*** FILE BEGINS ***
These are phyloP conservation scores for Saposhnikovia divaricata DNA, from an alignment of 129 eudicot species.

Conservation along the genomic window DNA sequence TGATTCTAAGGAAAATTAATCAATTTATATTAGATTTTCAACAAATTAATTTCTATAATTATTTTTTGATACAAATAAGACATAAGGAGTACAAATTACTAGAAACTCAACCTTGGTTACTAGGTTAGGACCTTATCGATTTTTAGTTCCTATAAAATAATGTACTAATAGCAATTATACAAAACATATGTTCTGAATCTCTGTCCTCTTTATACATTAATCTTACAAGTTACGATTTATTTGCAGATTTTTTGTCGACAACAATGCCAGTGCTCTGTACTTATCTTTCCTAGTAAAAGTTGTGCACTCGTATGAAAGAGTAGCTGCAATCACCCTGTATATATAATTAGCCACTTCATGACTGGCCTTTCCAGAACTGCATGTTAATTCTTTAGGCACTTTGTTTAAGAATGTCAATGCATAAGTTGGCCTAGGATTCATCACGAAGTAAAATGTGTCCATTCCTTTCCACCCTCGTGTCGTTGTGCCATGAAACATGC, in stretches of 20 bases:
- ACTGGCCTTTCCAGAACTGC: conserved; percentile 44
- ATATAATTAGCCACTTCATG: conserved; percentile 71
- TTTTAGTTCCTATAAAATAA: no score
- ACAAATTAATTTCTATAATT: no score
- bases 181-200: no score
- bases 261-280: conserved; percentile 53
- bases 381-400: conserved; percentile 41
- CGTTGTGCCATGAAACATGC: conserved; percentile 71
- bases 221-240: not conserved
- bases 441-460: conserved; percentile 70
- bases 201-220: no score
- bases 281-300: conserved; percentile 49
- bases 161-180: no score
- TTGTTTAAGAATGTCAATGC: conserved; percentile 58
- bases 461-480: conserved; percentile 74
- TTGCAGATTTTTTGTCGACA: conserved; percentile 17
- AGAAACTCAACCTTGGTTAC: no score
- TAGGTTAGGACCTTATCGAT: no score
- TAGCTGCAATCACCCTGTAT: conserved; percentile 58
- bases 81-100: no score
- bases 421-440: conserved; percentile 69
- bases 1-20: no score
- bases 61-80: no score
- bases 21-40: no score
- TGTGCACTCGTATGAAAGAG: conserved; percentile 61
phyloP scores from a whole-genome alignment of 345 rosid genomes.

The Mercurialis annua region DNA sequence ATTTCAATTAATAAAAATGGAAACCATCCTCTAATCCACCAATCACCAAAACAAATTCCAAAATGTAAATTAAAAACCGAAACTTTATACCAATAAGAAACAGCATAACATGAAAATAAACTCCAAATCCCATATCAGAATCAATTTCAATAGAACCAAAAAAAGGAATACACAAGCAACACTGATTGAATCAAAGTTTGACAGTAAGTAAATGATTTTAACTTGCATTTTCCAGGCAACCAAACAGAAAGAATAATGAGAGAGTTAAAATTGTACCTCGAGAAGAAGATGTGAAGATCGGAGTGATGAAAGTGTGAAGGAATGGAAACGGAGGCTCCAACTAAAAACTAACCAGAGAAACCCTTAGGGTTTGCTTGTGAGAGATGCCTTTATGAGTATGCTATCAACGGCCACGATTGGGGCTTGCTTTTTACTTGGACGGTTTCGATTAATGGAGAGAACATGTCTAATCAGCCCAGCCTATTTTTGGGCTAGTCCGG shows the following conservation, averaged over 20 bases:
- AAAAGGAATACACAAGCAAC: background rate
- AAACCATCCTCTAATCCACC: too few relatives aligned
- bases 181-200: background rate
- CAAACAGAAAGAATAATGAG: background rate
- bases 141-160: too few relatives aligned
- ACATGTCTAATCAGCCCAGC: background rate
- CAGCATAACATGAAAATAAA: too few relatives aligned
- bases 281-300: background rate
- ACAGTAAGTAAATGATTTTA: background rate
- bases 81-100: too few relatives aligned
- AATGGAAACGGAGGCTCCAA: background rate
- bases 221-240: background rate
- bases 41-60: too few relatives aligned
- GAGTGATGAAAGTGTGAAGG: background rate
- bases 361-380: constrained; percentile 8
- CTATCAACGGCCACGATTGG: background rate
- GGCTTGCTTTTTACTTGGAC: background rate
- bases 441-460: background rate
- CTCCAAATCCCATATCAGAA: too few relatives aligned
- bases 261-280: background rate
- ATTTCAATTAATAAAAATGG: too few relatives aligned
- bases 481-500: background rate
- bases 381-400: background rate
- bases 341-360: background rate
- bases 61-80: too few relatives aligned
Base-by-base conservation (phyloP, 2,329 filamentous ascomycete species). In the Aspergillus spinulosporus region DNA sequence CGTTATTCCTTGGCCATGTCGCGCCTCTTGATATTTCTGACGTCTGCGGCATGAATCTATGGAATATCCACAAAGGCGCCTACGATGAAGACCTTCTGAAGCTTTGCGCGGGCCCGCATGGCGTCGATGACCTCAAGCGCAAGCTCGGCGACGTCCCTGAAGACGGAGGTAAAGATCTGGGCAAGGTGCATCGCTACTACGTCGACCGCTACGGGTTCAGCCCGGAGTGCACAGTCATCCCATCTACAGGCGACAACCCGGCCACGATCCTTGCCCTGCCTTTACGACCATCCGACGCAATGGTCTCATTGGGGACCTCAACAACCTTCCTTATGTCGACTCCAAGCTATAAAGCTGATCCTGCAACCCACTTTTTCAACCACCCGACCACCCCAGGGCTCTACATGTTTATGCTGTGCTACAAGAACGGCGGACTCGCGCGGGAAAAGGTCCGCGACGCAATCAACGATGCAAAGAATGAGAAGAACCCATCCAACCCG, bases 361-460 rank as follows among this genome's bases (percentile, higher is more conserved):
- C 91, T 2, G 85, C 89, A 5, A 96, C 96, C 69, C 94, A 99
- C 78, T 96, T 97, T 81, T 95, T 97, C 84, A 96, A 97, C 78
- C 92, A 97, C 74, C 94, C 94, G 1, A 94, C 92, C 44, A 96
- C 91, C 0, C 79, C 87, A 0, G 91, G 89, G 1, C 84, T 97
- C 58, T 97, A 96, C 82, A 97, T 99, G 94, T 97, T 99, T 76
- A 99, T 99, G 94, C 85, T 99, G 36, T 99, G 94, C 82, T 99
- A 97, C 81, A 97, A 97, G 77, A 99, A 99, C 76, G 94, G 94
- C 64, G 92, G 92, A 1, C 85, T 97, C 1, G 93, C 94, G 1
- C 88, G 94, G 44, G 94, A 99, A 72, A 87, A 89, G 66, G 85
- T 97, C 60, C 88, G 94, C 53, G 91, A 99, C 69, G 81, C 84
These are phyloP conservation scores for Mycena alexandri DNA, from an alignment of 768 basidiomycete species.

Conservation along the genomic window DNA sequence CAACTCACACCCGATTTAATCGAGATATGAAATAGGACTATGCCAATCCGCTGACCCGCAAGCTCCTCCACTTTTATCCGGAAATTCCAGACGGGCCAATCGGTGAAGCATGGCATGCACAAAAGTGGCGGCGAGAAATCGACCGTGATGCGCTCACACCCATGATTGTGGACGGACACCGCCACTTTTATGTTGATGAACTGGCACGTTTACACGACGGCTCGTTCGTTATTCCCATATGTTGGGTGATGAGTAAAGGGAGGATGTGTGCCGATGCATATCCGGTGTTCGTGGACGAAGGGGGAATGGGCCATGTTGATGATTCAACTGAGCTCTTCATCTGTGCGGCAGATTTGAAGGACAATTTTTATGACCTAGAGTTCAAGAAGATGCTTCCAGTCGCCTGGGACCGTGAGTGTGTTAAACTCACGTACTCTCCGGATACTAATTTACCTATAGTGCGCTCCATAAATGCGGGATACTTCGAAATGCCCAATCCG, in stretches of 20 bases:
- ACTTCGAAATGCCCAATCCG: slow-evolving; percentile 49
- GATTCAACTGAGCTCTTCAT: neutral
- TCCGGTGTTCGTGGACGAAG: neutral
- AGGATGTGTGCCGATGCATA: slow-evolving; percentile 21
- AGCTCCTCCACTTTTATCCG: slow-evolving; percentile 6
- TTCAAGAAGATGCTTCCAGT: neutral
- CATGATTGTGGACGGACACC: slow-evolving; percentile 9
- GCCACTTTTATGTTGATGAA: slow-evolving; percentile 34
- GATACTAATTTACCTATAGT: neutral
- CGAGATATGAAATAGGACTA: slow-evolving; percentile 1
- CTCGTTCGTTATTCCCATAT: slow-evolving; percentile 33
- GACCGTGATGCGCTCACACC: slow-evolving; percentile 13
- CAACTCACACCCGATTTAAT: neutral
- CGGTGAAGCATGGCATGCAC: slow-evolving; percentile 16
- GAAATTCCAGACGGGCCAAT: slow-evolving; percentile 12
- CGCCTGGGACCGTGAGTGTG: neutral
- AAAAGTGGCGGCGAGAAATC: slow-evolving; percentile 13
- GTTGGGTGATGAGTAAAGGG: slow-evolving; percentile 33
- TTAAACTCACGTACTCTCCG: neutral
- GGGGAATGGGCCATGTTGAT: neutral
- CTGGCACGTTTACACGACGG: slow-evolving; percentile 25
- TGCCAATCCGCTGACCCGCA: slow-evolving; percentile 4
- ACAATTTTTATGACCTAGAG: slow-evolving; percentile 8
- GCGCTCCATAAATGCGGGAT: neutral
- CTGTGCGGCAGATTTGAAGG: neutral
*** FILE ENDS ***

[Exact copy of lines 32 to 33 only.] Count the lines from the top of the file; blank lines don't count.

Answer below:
- bases 181-200: background rate
- CAAACAGAAAGAATAATGAG: background rate